Jehnny Beth dissects the making of her new album TO LOVE IS TO LIVE

The Savages frontwoman on going solo, Flood's studio insanity and artistic growth

If her work with Savages and John and Jehnny hinted at the once-in-a-generation phenom that she could be, then surely Jehnny Beth's solo debut provides enough proof to make that claim a reality. TO LOVE IS TO LIVE, out now via Caroline Records, might be one of the year's most eclectic releases, and poises Jehnny Beth as a genuine artistic maverick of our time.

Featuring contributions from Flood and Atticus Ross, The xx's Romy Madley-Croft, IDLES' Joe Talbot and Cillian Murphy of Peaky BlindersTO LOVE IS TO LIVE saw Jehnny Beth deliberately abandon everything she'd previously learnt about making songs in order to forge herself a new musical identity: one fuelled by the fear of the unknown.

 

Free from the need to shape her ideas into songs for the stage, the French-born multi-disciplinary artist embraced the recording studio as a creative tool in a way she'd never done before, taking the time to craft the sprawling effort over two years with a range of guests around the world. Melding obscene industrial freak-outs with tender piano ballads, TO LOVE IS TO LIVE escapes the confines of genre to offer a project imbued with the freedom of time and creativity, with Jehnny Beth's trademark vocals helping to elevate the record to sensational new heights.

 

Prior to the album's release, we spoke with Jehnny Beth to gauge an insight into her artistic process, working with Atticus Ross and Flood, and the duality of poetry and meaning to present a snapshot of the creation of TO LOVE IS TO LIVE. 

 

 

TO LOVE IS TO LIVE marks your first fully-fledged solo effort, and it really is something quite special. How does it feel to step out from the shadows of your previous groups and carve out your own distinct identity now as a solo artist?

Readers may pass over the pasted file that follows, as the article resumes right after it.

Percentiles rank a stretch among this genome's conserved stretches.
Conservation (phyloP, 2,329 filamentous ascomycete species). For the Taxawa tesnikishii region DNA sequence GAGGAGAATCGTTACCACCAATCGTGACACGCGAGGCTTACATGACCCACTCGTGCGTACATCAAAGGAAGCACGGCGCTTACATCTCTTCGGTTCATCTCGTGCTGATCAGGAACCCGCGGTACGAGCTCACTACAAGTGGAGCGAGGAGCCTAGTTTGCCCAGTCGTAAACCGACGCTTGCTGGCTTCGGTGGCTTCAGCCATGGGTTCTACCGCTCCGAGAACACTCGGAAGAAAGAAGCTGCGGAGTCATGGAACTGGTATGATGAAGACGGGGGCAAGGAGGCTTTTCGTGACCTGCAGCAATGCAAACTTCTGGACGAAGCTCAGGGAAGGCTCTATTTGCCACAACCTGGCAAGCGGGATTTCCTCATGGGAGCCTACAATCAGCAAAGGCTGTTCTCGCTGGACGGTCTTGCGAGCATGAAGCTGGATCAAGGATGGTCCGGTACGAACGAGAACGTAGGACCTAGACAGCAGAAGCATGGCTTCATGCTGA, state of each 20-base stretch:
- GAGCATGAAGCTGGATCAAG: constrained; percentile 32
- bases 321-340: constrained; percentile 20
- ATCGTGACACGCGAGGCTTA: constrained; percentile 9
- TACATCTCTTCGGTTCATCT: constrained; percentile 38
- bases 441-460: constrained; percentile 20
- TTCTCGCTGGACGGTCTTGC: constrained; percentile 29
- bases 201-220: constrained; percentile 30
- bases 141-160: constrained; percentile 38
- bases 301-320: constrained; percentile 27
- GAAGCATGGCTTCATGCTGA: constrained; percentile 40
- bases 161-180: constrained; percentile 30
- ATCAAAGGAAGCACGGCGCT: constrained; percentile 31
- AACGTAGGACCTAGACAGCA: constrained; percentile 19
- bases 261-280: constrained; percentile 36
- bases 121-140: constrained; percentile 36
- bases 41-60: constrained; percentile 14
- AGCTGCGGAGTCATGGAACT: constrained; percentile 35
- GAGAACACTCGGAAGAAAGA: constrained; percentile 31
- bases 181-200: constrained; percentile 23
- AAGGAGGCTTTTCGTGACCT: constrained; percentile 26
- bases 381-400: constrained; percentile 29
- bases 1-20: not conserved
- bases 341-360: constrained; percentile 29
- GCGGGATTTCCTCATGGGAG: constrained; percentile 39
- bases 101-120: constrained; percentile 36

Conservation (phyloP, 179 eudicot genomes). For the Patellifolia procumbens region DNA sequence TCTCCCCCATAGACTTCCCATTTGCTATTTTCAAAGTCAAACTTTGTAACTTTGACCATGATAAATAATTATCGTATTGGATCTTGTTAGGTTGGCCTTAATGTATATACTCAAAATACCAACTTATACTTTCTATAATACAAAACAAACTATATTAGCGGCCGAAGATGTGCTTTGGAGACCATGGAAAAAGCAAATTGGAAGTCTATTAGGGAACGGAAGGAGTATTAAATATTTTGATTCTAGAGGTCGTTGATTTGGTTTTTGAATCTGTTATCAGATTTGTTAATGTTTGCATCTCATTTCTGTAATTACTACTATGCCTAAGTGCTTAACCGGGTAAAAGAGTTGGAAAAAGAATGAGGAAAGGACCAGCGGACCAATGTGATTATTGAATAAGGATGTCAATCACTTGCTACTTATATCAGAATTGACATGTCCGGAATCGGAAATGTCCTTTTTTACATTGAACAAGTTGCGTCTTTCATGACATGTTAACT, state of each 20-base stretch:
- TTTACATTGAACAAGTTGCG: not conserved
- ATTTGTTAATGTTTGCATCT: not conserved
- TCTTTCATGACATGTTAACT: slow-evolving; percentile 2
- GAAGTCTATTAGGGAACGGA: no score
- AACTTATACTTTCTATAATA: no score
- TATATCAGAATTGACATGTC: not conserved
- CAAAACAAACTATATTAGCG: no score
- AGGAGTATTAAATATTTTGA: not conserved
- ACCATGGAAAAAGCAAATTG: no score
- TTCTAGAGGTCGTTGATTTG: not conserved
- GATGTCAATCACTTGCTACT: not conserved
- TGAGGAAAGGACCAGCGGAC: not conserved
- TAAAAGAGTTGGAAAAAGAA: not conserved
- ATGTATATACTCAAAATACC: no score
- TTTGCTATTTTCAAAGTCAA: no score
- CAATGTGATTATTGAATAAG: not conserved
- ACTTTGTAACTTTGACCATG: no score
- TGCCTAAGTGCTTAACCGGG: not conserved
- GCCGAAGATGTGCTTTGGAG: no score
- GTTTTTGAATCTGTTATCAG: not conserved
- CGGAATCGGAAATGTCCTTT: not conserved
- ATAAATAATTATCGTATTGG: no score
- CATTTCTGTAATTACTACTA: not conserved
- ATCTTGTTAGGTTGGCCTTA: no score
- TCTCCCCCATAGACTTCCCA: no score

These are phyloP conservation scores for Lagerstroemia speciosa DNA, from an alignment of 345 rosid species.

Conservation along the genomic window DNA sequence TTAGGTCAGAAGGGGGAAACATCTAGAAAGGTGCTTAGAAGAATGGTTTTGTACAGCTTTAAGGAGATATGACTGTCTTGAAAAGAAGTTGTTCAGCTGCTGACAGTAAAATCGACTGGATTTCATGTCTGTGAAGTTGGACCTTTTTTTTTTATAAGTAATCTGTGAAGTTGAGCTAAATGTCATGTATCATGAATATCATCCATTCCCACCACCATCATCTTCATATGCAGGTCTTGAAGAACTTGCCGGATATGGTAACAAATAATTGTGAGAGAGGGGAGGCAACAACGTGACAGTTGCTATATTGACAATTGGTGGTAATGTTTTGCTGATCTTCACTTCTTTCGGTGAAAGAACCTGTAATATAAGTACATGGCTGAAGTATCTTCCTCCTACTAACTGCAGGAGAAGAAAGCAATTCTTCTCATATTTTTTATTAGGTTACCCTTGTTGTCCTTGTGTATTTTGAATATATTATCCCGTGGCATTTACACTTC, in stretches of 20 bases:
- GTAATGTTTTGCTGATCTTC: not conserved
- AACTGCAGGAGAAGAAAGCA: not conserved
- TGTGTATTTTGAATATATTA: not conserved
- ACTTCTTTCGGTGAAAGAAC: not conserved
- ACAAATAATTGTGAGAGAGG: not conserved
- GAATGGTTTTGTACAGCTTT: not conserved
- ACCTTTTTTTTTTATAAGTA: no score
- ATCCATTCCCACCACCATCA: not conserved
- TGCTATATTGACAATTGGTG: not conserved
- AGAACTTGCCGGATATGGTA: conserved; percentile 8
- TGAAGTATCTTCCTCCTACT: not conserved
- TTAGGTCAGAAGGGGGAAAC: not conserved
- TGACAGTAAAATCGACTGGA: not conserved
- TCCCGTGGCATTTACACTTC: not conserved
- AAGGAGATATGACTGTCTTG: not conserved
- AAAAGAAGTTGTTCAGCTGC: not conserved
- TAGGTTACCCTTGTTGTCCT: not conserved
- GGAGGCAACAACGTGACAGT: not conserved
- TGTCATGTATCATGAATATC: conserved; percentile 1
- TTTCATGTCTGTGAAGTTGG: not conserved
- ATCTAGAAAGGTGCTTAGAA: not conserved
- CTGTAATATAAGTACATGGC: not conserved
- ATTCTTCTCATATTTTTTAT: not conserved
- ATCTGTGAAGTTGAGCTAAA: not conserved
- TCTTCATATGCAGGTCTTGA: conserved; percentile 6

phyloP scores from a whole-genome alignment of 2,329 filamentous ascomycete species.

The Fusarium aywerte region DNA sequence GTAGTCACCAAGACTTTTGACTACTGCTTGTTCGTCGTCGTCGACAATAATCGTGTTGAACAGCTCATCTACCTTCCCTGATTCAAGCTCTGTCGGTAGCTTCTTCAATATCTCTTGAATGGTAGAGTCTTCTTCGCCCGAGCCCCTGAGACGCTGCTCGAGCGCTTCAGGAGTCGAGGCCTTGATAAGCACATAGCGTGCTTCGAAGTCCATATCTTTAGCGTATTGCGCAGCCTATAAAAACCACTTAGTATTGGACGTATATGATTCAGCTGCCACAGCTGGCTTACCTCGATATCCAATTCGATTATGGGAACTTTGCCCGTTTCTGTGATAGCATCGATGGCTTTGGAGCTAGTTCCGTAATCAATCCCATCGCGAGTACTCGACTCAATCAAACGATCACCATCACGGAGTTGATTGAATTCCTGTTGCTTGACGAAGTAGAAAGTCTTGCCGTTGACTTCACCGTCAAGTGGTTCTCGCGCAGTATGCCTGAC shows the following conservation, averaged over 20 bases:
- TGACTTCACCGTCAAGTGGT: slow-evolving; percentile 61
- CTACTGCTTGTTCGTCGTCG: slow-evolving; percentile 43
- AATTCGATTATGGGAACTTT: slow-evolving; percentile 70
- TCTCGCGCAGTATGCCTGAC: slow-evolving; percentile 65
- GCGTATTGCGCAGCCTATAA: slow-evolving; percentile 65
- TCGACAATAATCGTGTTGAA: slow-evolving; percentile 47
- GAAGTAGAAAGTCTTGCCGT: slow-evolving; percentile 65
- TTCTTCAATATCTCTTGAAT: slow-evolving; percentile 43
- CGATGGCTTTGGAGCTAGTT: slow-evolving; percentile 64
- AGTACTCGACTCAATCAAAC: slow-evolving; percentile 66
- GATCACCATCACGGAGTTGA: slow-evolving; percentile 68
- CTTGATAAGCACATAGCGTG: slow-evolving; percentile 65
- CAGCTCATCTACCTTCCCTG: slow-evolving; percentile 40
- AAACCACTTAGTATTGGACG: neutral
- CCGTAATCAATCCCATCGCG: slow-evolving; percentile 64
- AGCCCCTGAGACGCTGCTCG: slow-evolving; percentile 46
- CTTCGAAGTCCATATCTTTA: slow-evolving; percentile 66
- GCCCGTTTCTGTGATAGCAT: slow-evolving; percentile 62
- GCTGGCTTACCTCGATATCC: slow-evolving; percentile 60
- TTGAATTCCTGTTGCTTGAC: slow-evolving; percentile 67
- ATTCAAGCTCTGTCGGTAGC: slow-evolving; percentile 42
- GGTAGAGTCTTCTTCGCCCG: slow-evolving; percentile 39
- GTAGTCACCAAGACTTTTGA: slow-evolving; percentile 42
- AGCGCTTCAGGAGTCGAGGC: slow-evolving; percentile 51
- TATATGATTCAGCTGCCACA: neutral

Jehnny Beth: "I don’t know! It wasn’t like I woke up one morning and wanted to change everything, it was just a slow process. I think it was a slow realisation of wanting to do this record and having the ability to it as well, because I wanted to make sure I gave myself the opportunity to do it properly. A lot of it also came from the excitement and fear of starting something new, because when I decided to make the record, I had no idea what I was going to do.

 

"I had finished touring with Savages in 2017 and then I went on tour with Gorillaz, and after that was done was when I started writing. I made sure I included a lot of people in the process, because I like working in groups - I like the energy of other people when I’m working on music for that feeling of group excitement. At that time in my life, I just felt like I needed a change. I had spent five or six year in a band, which I was really proud of, but I felt exhausted on many different levels, and felt that I needed to find a new space to express myself."

 

Every artist has a vision in one way or another. Did you formulate what you wanted to do with this project when you were touring and recording with other artists, or had you been conceptualising everything about the album for a while?

 

JB: "Not really. When I said ‘Okay, I’m going to stop Savages, I want to make this record’ and moved to Paris after spending twelve years in London, there was a lot of things changing in my life. The only thing I knew is - because I knew nothing, I didn’t know what the album sounded like or what I would talk about - was that I wanted to work with time, and uncertainty. I didn’t want to find answers too soon, and I wanted to work in that space. I was interested in the space where thinking occurs, where you’re still questioning things and there’s a great doubt about what you’re doing.